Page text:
As they develop hybrid work strategies, organizations need to be mindful about inclusion and equity or face retention risks and a decline in employee engagement and happiness. Hybrid equity is one more important facet of enterprise diversity, equity and inclusion activities. Managers and supervisors must understand how to foster psychological safety so all employees feel equally supported, Vincent said, and leaders have to understand that leading virtually and leading in person require different skillsets.
The onus is on organizations to provide the resources needed for them to acquire that knowledge. To navigate this, she said, some organizations are hiring chief remote work officers or chief workforce officers, leaders who are solely dedicated to ensuring consistent work equity. Regardless of title, however, this mindset of equity must be consistent across all levels, with each employee having access to training opportunities on how to navigate the hybrid environment.
Related Article: Who's In Charge of Your Hybrid Workforce Strategy?
Redesign the Office With Employee Experience in Mind
The concept of the office and the culture around it is undergoing a huge transformation, said Soumya Das, COO at San Francisco-based Inpixon. The office of the future is now everywhere: at home, on the train or in a coffee shop. Hybrid work does not just encompass a home or business office. It is any place or location with connectivity.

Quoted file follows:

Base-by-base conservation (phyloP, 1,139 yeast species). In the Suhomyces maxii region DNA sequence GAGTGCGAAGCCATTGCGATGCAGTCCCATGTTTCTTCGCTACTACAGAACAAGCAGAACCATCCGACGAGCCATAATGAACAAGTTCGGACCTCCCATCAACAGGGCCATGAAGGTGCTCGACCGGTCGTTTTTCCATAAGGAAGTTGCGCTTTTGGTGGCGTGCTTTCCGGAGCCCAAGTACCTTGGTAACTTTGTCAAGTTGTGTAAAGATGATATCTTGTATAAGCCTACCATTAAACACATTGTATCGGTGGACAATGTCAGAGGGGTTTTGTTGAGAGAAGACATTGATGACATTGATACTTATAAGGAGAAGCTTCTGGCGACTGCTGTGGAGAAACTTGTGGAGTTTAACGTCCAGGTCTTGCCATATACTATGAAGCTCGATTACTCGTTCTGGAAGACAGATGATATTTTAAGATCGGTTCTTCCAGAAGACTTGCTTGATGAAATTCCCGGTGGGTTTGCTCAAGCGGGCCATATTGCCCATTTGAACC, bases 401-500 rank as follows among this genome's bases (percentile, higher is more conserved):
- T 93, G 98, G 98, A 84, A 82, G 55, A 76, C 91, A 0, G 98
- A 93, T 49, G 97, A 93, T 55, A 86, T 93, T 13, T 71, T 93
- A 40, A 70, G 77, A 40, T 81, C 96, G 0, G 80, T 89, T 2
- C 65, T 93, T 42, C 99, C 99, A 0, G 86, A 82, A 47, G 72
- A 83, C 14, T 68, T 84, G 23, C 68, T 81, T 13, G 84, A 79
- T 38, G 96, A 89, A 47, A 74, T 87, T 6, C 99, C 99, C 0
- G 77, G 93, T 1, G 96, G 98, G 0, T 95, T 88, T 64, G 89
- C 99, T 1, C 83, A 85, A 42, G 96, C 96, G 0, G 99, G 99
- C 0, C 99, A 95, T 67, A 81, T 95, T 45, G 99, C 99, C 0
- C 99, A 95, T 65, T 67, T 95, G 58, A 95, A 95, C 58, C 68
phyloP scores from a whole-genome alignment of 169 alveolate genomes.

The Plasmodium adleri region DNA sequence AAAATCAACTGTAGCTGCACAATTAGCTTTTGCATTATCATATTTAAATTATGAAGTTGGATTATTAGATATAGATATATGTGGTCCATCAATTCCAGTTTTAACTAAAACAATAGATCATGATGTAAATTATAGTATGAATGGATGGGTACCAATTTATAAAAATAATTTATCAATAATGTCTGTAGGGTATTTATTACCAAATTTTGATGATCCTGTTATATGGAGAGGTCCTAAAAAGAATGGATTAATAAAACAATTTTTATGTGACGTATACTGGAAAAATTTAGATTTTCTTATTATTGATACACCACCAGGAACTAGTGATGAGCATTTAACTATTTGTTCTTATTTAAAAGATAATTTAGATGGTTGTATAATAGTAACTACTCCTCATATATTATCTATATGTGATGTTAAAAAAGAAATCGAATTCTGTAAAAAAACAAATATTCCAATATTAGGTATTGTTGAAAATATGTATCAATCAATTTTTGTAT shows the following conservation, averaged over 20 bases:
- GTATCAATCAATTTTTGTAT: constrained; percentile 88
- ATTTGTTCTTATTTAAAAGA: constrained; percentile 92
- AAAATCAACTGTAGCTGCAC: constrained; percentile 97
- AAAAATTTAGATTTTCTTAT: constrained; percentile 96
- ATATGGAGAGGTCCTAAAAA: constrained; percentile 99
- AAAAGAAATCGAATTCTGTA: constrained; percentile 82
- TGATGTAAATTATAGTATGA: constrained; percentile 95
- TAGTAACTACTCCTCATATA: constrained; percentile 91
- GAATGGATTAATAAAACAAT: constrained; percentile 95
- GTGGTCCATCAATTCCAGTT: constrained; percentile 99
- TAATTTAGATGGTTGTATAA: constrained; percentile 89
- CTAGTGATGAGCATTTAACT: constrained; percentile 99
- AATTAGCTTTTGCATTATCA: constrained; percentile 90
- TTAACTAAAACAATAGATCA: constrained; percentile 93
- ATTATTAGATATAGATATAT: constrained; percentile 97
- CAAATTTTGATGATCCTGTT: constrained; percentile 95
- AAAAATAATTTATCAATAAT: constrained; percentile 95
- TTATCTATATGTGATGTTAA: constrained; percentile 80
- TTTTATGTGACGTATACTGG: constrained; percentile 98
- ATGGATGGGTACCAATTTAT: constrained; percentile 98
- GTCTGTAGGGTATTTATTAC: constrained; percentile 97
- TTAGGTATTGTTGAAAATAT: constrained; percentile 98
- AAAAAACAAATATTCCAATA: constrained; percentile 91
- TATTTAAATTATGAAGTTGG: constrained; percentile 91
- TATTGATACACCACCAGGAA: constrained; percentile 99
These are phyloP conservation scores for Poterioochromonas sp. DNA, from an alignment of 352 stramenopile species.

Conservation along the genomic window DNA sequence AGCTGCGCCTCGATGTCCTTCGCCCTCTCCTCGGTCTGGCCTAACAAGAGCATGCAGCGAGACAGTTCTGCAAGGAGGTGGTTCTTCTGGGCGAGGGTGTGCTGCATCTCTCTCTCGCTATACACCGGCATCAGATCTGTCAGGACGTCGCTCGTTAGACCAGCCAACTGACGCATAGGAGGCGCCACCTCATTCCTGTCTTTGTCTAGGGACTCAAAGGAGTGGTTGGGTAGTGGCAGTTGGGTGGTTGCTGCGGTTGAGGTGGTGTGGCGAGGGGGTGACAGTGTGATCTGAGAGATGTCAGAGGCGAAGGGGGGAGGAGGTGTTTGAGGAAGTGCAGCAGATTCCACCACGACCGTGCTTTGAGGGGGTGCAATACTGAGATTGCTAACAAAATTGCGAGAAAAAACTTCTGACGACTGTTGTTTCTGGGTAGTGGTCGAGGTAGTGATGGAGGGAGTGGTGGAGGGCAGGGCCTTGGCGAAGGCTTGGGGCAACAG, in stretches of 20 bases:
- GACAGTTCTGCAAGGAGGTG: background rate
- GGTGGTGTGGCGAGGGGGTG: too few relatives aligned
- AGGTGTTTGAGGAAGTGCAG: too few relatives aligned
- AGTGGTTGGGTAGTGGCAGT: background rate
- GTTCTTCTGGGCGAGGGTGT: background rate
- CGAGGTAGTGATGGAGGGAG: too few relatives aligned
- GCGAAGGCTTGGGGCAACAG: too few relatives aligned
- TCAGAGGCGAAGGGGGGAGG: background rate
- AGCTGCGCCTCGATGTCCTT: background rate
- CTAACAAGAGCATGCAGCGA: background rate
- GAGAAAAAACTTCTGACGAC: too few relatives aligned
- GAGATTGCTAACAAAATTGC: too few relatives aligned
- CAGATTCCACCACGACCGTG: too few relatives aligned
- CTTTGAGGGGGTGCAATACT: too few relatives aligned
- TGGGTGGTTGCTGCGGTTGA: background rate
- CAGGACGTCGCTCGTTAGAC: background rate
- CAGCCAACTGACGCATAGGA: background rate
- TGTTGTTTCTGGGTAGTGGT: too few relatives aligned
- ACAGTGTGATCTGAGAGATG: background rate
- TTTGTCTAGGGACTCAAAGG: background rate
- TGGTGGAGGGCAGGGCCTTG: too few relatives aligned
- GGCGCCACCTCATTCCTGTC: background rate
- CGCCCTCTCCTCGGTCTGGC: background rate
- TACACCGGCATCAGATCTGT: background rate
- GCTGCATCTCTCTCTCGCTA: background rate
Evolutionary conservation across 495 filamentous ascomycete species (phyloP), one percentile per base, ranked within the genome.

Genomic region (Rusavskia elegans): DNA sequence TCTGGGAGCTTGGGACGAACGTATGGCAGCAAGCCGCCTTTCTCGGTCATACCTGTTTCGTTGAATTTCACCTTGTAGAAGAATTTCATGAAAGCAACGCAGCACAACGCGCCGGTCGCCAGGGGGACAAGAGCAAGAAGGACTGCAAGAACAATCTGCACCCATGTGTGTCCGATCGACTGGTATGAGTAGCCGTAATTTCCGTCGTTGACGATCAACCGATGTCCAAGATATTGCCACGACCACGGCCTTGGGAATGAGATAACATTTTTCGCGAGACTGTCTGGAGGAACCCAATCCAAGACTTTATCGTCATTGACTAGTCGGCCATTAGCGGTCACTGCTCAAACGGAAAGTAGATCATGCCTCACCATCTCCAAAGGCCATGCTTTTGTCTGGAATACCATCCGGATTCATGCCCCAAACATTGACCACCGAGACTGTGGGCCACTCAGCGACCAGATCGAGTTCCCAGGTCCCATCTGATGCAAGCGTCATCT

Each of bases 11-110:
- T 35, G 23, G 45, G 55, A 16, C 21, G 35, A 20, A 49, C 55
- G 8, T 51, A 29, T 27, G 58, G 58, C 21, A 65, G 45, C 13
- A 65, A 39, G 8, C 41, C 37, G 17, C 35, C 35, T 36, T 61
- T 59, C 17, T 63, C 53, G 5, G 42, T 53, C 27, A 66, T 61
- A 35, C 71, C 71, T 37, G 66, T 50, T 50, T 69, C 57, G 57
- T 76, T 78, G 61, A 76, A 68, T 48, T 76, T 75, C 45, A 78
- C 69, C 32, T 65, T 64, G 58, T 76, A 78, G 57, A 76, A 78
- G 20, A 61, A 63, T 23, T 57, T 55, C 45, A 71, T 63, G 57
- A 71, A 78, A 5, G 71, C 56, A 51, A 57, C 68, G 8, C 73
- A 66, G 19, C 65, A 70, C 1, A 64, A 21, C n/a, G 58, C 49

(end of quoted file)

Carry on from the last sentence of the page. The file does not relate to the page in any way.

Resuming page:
The upshot is that the office will no longer be a place where everyone goes five days a week to sit at an assigned desk. Instead, it must accommodate unprecedented fluidity.
“The onus is on companies to ensure that the office of the future provides an outstanding user experience for workers," Das said. "Think about what a major shift this is. Rather than the top-down approach where an organization imposes a certain office design on workers, sometimes without considering how people want to work, post-pandemic flexibility requires that employees’ needs come first."
The office of the future will require more than just an airy, open floor plan and ergonomic furniture. Many workers returning to the office have grown accustomed to instant gratification and having things their way. They expect to have the information and tools they need to do their jobs at their fingertips at all times. The new office environment will need to respond to those needs, offering interactivity and flexibility with an emphasis on saving time.
"The world has changed, and the office is changing along with it," said Das. "Employee experience has now become the true north in office design and technology, and that will remain the case long after the pandemic has subsided. Now is the time for companies to invest in technology that will make hybrid work a delightful experience for workers."